Hotel at a Glance: Wildflower Inn
When innkeepers Jim and Mary O'Reilly purchased a former 50-cow dairy farm in Vermont's Northeast Kingdom in 1984, the 500-acre plot of land consisted of a handful of barns and one old farmhouse, which dated back to the 1700s. The O'Reillys renovated those structures to turn them into Wildflower Inn, a B&B surrounded by pastoral New England scenery. In 2013, the family-friendly lodge was voted the winner of the Boston region's "Totally Awesome Family Escapes & Getaways" category by readers of Red Tricycle.
- Notable praise: The inn has received high marks from a number of publications, including National Geographic Traveler and Yankee Magazine
- Individually decorated rooms: Each guest room has its own unique decor
- Gourmet breakfast: Locally made bagels, cream cheese, homemade maple granola, cereals, fruit, and homemade breads and pastries; you can also order organic eggs and buttermilk pancakes.
- Winter activities: Go skiing at nearby Burke Mountain Ski Area, just four miles away, borrow snowshoes from the front desk to explore trails on the property, or rent a fat bike at Kingdom Trails to check the sights on a bike equipped with extra wide tires for traction in the snow
- Summer activities: Try hiking and mountain biking on nearby Kingdom Trails, a Vermont trail system . The heated outdoor pool also opens Memorial Day weekend, as do the batting cages, horseshoe pits, and badminton court.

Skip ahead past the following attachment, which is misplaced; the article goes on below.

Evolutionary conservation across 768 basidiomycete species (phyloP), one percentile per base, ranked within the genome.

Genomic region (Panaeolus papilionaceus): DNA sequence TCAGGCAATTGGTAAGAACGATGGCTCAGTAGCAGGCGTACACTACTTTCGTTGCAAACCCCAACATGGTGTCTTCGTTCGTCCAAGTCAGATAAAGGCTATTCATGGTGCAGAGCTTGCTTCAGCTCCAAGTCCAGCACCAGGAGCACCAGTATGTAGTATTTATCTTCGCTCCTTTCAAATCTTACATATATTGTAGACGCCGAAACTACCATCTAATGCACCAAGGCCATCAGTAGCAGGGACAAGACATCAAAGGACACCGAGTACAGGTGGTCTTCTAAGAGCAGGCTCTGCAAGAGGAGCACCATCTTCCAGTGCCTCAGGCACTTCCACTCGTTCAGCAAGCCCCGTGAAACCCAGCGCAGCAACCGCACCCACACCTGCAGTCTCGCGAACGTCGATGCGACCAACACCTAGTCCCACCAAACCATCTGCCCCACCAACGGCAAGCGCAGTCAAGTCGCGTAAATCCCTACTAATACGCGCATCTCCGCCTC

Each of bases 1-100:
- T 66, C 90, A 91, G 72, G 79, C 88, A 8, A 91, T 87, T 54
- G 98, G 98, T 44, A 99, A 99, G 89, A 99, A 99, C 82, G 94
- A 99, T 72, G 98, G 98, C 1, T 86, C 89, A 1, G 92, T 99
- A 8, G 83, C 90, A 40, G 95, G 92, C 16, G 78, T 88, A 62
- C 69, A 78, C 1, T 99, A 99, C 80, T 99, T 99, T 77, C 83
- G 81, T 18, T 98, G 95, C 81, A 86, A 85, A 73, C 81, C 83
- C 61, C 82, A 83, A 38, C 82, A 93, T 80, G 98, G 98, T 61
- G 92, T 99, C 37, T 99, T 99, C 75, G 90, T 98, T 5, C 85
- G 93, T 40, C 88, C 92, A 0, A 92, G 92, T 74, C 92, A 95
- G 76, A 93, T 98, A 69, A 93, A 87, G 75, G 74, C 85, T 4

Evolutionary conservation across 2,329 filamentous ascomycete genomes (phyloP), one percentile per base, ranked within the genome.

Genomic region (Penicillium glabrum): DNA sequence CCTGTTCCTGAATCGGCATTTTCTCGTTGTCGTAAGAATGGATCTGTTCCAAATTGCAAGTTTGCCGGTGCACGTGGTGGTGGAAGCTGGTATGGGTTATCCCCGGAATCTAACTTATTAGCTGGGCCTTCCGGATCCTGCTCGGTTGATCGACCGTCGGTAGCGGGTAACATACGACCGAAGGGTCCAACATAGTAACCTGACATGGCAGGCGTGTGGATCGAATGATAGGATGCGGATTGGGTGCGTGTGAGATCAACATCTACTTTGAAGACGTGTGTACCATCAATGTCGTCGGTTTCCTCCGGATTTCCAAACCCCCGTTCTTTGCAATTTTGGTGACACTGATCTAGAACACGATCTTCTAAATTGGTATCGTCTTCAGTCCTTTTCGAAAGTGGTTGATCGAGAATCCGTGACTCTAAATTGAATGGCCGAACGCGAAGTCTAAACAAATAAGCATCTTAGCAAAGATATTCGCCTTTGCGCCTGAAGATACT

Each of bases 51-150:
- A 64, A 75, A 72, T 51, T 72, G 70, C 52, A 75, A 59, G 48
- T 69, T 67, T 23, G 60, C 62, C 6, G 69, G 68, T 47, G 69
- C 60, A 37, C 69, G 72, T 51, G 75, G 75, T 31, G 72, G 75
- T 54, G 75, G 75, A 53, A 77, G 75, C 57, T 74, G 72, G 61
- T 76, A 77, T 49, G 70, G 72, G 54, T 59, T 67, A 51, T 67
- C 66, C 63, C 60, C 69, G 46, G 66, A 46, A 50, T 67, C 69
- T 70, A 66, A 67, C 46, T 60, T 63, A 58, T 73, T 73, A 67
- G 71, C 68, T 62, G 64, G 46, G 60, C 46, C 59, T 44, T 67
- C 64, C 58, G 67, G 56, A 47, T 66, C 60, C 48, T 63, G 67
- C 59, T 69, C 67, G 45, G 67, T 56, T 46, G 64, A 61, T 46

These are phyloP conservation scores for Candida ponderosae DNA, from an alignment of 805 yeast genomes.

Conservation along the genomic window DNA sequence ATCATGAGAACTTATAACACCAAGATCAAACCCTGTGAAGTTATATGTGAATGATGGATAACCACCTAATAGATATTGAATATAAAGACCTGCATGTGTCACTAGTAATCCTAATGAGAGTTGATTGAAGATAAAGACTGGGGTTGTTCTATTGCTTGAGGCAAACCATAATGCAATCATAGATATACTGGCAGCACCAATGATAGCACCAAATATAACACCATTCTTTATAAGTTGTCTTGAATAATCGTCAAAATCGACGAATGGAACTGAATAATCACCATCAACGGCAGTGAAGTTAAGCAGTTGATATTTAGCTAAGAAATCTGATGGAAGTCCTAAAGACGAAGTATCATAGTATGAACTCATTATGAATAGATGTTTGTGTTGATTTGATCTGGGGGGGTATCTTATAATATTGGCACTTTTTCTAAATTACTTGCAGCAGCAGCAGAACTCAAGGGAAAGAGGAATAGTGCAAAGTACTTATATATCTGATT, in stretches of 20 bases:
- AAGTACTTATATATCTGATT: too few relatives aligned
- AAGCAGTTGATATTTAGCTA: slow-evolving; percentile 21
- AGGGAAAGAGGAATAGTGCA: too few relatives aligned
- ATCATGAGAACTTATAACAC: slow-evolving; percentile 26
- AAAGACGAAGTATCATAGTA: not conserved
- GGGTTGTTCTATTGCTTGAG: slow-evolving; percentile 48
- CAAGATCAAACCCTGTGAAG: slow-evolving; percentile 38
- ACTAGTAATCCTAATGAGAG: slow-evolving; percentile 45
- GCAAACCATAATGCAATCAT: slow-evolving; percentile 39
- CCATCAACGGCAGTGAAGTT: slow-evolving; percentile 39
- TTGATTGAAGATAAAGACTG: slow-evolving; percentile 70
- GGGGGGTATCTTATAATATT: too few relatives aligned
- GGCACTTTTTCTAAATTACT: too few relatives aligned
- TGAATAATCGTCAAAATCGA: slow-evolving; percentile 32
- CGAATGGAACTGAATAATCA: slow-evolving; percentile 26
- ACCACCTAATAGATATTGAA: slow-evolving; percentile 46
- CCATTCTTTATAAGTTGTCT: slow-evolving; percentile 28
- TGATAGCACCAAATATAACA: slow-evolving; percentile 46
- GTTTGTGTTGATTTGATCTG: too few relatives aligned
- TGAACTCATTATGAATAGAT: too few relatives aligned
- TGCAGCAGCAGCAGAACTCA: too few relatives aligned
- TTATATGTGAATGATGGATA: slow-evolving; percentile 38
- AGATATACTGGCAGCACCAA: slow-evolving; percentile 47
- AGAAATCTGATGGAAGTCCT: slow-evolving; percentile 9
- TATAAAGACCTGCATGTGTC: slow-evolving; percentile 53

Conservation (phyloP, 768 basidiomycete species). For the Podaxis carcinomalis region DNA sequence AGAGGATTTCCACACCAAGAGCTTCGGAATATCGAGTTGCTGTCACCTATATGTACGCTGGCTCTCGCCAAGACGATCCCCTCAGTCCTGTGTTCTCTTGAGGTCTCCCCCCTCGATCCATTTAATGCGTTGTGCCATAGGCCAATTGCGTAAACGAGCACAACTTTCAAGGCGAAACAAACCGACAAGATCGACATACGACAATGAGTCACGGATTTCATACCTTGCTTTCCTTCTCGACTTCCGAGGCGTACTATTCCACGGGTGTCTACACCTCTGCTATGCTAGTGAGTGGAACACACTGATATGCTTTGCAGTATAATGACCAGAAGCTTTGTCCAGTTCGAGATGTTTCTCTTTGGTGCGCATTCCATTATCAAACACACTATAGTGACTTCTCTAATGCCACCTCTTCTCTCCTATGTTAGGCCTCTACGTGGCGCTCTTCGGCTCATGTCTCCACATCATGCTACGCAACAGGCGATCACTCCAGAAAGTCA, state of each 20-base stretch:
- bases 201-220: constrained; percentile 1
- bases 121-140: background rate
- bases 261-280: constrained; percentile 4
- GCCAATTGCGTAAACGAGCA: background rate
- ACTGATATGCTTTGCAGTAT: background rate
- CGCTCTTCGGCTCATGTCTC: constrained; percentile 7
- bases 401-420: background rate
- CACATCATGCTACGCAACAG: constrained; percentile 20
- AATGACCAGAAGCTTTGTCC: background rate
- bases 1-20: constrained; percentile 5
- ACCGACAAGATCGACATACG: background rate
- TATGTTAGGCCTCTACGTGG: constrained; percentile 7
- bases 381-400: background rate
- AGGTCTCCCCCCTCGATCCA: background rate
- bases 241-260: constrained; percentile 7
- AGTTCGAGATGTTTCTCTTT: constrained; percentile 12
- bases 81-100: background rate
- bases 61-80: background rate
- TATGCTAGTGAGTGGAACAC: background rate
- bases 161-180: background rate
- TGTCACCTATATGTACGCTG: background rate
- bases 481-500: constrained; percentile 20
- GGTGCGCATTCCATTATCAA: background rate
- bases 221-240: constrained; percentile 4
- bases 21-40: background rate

- Family- and pet-friendly lodging: The inn offers supervised children's programs, as well as pet-friendly rooms
- Encounter local wildlife at the animal petting barn
Lyndonville, Vermont: Outdoor Recreation in the Northeast Kingdom
Lyndonville belongs to Vermont's Northeast Kingdom, a region praised as "the Vermonters' Vermont" by National Geographic Traveler due its remote location, picturesque scenery, and relatively few crowds. The best way to explore this region is via the Kingdom Trails, a popular network of multi-use trails frequented by snowshoers and cross-country skiers in the winter, and hikers and bikers in the summer.
In the colder months, downhill skiers flock to Burke Mountain Ski Area. Burke Mountain is divided into two halves: the lower is home to green trails designed for beginners, while more advanced skiers can head up to the top for blue and black paths. Snowmobilers can hop on the extensive trail network known as the Vermont Association of Snow Travelers which wends near Lyndonville as well.
There's plenty to do indoors as well. Head to the nearby Fairbanks Museum and Planetarium, Vermont's only public planetarium, to browse its natural history collection or learn about the cosmos. You can also sample award-winning cheddar cheese at Cabot Creamery, a farming cooperative that dates back to the early 20th century.